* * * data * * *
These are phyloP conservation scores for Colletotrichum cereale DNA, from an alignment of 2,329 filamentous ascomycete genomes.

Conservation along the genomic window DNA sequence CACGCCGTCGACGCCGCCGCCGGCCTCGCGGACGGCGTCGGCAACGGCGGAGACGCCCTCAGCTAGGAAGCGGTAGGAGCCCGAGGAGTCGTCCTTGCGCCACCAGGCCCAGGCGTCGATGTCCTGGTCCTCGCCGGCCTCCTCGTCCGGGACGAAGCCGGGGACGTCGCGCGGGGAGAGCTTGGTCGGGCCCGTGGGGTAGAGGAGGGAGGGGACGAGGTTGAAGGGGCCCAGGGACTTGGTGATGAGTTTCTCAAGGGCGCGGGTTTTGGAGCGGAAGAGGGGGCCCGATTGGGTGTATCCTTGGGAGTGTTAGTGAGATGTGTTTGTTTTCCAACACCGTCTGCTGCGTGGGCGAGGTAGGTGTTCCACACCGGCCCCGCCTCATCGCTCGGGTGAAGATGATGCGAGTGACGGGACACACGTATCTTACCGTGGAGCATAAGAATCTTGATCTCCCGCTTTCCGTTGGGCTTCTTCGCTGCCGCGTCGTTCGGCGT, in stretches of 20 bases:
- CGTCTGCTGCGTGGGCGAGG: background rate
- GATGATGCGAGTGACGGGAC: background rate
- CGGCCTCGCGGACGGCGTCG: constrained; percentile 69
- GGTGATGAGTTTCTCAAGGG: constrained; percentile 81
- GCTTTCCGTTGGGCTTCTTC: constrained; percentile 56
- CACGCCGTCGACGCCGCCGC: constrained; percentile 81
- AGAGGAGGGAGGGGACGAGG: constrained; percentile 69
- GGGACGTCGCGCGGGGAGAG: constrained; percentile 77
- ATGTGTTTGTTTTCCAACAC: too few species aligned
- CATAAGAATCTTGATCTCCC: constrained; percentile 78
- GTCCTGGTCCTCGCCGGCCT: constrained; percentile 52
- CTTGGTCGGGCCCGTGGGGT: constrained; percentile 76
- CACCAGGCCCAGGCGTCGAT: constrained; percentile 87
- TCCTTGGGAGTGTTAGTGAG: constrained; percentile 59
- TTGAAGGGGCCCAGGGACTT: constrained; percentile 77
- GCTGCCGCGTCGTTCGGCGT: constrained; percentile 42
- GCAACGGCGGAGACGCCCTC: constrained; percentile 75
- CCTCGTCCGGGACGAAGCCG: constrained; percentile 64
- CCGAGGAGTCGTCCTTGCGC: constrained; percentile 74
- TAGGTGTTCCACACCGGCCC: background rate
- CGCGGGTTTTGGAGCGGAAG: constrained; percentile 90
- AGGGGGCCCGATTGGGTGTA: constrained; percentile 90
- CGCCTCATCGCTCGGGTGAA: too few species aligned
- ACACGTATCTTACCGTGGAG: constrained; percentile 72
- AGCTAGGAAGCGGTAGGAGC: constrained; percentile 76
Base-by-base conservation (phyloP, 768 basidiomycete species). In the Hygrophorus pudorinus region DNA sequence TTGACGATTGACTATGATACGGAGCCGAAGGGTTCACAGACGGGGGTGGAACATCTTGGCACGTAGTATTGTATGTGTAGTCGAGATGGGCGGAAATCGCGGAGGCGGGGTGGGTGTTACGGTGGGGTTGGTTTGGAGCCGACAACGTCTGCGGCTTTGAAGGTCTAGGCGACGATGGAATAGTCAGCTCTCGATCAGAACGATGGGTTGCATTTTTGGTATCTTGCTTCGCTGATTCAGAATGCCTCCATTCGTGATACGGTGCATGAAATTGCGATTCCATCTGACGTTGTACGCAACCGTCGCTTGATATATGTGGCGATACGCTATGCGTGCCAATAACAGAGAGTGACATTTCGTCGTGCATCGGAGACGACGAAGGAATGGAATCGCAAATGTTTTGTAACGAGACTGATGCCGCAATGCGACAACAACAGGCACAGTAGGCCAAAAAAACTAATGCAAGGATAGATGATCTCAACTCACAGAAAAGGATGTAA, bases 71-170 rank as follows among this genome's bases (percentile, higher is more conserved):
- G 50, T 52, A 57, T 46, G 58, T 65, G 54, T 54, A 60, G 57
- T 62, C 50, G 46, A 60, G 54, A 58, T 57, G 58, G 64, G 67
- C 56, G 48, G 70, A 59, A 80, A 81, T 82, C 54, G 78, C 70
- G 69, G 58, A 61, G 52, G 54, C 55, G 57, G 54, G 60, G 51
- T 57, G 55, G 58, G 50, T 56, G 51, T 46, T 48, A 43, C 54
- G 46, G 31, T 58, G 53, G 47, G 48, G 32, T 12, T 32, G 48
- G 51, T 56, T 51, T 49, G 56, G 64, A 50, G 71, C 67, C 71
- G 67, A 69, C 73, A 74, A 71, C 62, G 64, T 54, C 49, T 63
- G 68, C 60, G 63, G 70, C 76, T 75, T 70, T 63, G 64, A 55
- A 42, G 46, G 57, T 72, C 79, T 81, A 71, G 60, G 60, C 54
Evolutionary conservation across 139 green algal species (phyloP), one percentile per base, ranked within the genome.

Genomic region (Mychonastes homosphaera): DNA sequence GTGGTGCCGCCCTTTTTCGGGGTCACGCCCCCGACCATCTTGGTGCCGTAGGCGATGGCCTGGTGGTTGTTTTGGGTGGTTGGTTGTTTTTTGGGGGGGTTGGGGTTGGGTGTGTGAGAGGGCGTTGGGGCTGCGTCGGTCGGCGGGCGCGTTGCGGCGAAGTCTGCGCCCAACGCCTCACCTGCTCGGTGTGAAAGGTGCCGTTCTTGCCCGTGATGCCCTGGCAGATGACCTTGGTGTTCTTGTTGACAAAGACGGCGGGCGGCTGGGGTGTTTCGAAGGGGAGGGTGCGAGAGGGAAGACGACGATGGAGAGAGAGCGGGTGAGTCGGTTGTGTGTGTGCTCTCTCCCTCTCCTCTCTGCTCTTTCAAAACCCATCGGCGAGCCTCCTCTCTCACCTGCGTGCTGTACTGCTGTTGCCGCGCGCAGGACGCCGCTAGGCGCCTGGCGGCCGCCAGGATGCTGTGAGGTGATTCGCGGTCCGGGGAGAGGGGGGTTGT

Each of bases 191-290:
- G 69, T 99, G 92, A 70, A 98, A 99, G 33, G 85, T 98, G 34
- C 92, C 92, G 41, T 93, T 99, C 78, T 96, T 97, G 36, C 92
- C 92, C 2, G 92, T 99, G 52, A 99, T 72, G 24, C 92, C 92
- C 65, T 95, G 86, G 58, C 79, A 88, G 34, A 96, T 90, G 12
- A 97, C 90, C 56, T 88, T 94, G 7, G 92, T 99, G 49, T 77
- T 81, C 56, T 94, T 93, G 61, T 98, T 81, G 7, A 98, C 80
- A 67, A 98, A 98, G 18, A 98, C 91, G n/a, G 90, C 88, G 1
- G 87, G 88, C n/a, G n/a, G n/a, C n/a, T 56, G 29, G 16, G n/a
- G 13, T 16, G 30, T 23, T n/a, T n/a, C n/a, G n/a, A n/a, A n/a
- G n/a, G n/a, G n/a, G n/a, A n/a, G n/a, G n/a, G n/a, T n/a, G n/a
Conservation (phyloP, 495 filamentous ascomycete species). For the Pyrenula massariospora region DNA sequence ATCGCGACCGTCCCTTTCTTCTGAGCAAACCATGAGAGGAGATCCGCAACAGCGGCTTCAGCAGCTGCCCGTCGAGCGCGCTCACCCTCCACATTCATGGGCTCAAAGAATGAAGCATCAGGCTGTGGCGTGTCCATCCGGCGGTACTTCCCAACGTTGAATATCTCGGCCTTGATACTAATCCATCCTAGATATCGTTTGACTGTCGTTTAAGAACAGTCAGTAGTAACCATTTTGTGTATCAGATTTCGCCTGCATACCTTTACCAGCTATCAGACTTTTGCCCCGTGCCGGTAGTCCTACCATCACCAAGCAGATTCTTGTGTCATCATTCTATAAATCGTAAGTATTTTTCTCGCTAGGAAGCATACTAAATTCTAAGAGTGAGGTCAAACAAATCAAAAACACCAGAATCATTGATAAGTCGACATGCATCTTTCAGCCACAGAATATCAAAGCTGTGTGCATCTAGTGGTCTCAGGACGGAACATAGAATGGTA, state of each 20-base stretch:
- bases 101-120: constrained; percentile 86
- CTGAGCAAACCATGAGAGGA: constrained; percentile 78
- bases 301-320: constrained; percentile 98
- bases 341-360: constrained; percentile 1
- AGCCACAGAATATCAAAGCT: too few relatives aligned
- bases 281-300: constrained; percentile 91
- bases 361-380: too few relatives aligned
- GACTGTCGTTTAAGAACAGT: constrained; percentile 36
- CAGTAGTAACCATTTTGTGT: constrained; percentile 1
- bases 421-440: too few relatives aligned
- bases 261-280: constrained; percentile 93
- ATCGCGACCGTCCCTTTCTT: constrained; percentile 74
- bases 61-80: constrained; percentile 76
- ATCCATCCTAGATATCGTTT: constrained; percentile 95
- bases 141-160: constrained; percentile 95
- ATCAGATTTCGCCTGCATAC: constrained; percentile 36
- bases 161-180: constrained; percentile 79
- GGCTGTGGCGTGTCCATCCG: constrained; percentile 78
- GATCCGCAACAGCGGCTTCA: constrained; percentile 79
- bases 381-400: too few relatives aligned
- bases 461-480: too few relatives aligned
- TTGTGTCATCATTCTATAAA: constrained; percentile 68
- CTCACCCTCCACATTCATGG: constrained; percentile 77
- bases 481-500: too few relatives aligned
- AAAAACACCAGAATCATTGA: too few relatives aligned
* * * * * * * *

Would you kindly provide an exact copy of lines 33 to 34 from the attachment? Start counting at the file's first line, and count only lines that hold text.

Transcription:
- T 57, G 55, G 58, G 50, T 56, G 51, T 46, T 48, A 43, C 54
- G 46, G 31, T 58, G 53, G 47, G 48, G 32, T 12, T 32, G 48